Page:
I must say the CAT scan experience was better than the last time I had one several years ago, because my head was inserted under a large donut hole device, rather than in a small vice as it was the first time. And the voice in my ear was human, not mechanical like last time.
I'll never forget that deep, cold voice. "DO NOT SWALLOW...HOLD YOUR BREATH..." Do not swallow, cough, growl, bend, fold or mutilate. Easy for it to say.
Just try not swallowing when you know you can't. Just see if you can NOT swallow when they tell you that if you dare swallow they will unfortunately have to start the whole test over again. As soon as they tell you that, you have to swallow so bad you can't stand it. Then you panic, because you CAN'T or they will start this all over again.
Like I said, this time the CAT scan was infinitely more pleasant an experience, mostly because of the technician, who alertly recognized the look of stark terror in my eyes, and took pity on me.
She comforted and soothed and even when she couldn't find the vein in my left arm for the IV, she apologized profusely. When all that was done and the iodine dye did its rush job and I thought my groin was having the mother of all hot flashes, she explained that was perfectly normal and I shouldn't worry one little bit.
I liked her because she told me everything that was happening to me, in order of occurrence.
I firmly believe in the patient's right to know everything that is happening to him or her. I also firmly believe that whoever invented those little "gowns" with the weird armholes ought to be hung by their thumbs.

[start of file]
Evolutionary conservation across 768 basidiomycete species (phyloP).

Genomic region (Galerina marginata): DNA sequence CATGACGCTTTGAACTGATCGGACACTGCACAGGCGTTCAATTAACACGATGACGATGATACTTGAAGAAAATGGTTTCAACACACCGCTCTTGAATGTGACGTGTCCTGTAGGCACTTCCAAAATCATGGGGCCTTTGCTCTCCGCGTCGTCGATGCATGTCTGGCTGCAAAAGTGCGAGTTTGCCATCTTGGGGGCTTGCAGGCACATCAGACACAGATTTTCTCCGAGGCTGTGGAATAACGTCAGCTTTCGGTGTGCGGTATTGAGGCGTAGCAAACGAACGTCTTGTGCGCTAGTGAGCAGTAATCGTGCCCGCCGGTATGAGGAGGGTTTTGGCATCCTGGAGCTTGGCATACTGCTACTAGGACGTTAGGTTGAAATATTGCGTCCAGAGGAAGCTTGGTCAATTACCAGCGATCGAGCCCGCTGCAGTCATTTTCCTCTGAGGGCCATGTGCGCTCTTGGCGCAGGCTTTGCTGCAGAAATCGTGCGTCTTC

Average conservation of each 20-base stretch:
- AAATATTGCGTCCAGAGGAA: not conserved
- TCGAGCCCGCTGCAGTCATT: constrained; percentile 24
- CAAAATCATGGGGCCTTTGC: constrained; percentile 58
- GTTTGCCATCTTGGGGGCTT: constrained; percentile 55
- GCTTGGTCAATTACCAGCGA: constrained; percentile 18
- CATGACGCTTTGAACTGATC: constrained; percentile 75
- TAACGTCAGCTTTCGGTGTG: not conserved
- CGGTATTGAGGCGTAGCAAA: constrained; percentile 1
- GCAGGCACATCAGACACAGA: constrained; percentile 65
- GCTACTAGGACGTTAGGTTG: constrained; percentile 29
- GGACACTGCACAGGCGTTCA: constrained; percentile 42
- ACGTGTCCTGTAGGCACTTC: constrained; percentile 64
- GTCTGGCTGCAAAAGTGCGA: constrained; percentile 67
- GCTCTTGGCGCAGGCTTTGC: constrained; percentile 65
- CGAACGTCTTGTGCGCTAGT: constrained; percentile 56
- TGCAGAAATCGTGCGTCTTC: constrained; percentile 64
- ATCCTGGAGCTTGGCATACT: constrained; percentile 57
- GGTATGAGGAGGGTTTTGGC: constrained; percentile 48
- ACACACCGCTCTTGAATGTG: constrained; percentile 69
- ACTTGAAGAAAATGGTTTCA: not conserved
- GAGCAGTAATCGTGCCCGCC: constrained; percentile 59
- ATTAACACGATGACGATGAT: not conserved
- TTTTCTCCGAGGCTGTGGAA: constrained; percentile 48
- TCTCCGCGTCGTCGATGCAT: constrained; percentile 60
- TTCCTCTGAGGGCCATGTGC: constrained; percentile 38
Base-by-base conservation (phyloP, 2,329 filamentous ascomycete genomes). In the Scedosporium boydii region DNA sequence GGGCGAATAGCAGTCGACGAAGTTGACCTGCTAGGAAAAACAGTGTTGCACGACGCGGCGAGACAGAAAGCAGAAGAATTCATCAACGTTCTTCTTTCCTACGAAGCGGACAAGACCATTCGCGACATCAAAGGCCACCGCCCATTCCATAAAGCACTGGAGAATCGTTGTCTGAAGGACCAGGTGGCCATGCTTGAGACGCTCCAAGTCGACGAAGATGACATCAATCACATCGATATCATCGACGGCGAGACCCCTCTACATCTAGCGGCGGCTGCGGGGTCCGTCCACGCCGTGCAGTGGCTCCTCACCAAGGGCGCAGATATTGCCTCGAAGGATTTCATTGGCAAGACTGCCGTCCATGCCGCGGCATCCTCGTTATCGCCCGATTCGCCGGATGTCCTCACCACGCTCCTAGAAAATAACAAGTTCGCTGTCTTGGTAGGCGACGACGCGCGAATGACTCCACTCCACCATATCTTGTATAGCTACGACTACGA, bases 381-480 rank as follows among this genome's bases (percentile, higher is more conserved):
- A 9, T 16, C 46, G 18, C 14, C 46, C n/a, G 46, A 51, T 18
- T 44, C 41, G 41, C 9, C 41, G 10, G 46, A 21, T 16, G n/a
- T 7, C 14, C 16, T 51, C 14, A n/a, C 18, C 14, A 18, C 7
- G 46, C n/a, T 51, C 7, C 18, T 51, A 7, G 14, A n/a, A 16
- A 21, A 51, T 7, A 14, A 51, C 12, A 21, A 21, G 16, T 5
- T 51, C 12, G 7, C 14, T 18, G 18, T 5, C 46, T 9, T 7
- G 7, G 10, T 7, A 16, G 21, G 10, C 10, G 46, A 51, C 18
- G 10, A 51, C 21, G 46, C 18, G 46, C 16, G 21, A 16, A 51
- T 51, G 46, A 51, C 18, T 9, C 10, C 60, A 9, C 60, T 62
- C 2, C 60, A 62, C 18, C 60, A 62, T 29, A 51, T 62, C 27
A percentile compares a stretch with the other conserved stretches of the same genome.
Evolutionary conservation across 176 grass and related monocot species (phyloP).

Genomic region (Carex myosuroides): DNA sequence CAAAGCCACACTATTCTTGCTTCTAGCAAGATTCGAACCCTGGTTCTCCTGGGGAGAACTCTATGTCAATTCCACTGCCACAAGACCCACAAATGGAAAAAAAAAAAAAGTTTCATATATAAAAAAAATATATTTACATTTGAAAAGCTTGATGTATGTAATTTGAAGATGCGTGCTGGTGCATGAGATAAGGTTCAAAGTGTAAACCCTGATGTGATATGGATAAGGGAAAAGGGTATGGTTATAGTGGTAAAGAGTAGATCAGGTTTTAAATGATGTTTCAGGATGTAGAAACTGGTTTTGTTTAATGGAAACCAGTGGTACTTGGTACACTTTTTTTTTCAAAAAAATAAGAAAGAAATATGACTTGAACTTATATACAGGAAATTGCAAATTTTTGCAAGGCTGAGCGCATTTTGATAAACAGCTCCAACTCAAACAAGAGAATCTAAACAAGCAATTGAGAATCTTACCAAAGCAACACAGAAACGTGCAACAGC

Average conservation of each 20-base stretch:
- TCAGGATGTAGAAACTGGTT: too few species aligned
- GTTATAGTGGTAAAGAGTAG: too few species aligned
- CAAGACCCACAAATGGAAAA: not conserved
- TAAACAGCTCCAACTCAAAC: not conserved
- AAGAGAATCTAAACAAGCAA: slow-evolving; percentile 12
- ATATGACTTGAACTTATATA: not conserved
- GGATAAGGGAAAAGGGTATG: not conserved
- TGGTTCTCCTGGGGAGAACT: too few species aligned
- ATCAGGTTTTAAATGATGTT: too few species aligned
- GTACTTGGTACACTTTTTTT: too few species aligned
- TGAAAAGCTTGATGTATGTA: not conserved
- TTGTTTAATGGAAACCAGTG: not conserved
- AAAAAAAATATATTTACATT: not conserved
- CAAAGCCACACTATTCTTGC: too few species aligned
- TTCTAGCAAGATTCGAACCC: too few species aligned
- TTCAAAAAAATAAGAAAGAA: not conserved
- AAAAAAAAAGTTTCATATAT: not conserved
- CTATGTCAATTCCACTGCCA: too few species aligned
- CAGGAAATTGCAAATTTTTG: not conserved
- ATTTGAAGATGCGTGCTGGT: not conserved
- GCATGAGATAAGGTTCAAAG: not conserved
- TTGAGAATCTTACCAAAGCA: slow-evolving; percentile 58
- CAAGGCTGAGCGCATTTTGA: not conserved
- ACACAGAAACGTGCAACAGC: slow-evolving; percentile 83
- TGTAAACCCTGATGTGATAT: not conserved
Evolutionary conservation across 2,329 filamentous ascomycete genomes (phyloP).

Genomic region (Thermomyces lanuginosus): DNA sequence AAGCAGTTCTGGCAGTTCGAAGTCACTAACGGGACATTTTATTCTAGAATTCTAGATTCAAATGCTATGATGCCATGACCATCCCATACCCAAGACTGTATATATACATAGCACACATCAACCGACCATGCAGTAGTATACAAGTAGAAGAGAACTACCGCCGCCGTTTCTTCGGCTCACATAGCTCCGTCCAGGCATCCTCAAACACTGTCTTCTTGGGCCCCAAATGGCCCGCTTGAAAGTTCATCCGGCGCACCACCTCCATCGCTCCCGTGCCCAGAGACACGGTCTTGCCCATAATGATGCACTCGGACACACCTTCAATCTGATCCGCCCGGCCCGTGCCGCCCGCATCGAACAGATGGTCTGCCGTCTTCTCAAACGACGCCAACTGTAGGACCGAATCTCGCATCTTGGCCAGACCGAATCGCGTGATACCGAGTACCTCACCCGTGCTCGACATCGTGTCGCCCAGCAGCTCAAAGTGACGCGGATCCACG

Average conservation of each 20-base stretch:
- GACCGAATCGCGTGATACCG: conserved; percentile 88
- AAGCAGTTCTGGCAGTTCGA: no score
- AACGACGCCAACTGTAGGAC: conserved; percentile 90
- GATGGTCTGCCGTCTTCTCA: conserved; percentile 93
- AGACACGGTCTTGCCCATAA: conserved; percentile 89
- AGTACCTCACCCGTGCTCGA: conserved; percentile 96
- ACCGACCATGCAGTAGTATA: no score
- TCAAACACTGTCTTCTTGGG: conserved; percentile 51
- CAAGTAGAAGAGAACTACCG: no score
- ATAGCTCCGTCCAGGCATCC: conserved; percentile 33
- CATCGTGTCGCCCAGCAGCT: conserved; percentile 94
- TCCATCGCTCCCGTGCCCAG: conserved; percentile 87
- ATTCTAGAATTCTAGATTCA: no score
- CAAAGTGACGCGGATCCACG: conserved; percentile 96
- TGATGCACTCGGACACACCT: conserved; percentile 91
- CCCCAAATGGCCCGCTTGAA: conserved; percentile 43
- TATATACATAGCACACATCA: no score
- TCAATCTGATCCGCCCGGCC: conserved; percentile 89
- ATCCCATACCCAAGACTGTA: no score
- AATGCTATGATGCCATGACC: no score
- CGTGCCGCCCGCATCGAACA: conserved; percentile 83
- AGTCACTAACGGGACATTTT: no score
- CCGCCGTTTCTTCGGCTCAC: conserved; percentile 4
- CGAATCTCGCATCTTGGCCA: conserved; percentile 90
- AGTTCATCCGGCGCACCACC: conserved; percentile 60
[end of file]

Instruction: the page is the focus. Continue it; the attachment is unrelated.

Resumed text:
It is very embarrassing to come out of your little cubicle with both arms in one hole, and the gown's back in front. It's humiliating. I hate those gowns.
Anyway, I went to my ultrasound test with my normal curiosity, but little fear. After all, it was painless and I didn't have to take my clothes off and try to figure out how to get my arms in the right gown holes.
So I walked in the ultrasound room and stretched out on the table and let Stephanie do her thing. First she slathered my neck with a gel. "WHAT'S THAT?" I asked. She told me.
Then I heard these little button pushing sounds, and felt something crawling around on my neck, slowly. "WHAT ARE THOSE NOISES? WHAT'S THAT THING ROLLING AROUND MY NECK?" She told me. By this time, she probably hated me. I didn't care.
Everything went pretty well after that until she hit that spot on my neck. You know, the place that when touched makes you want to scrinch your head down to your shoulder. The place that when touched makes you want to cry and laugh at the same time.
"Ooooooh! Stop that! It makes me want to giggle," I almost said.
Of course I couldn't. After all, Stephanie might not have understood. And she was the one hovering over my exposed neck.
Thankfully, it wasn't long before she rolled away from that spot and headed for my jugular. I was just getting relaxed - after all, it was sort of like a mini-massage - when I heard a high pitched sound fill the room. Whooooooooosh, Whooooooosh...It sounded like a Roto-Rooter jet stream rushing through a sewer main at the speed of light.
I almost jumped off the table. "WHAT WAS THAT!!!!!" I demanded. "AM I HAVING A STROKE OR WHAT?"
Stephanie didn't miss a stroke with her ultrasound sensor thingie, which continued to crawl around my neck like a computer mouse in slow motion.
"No," she said calmly. "That is the sound of your blood rushing through your arteries."
Aha! Good news. My arteries were still open.
I came to the conclusion that doctors should rely solely on ultrasound for all medical diagnoses.
No pain, no nudity, a massage and sound effects. And no disgusting gowns.
What more could a patient ask . . . except a few questions.
Terry Tallbert is a Herald-Mail staff writer.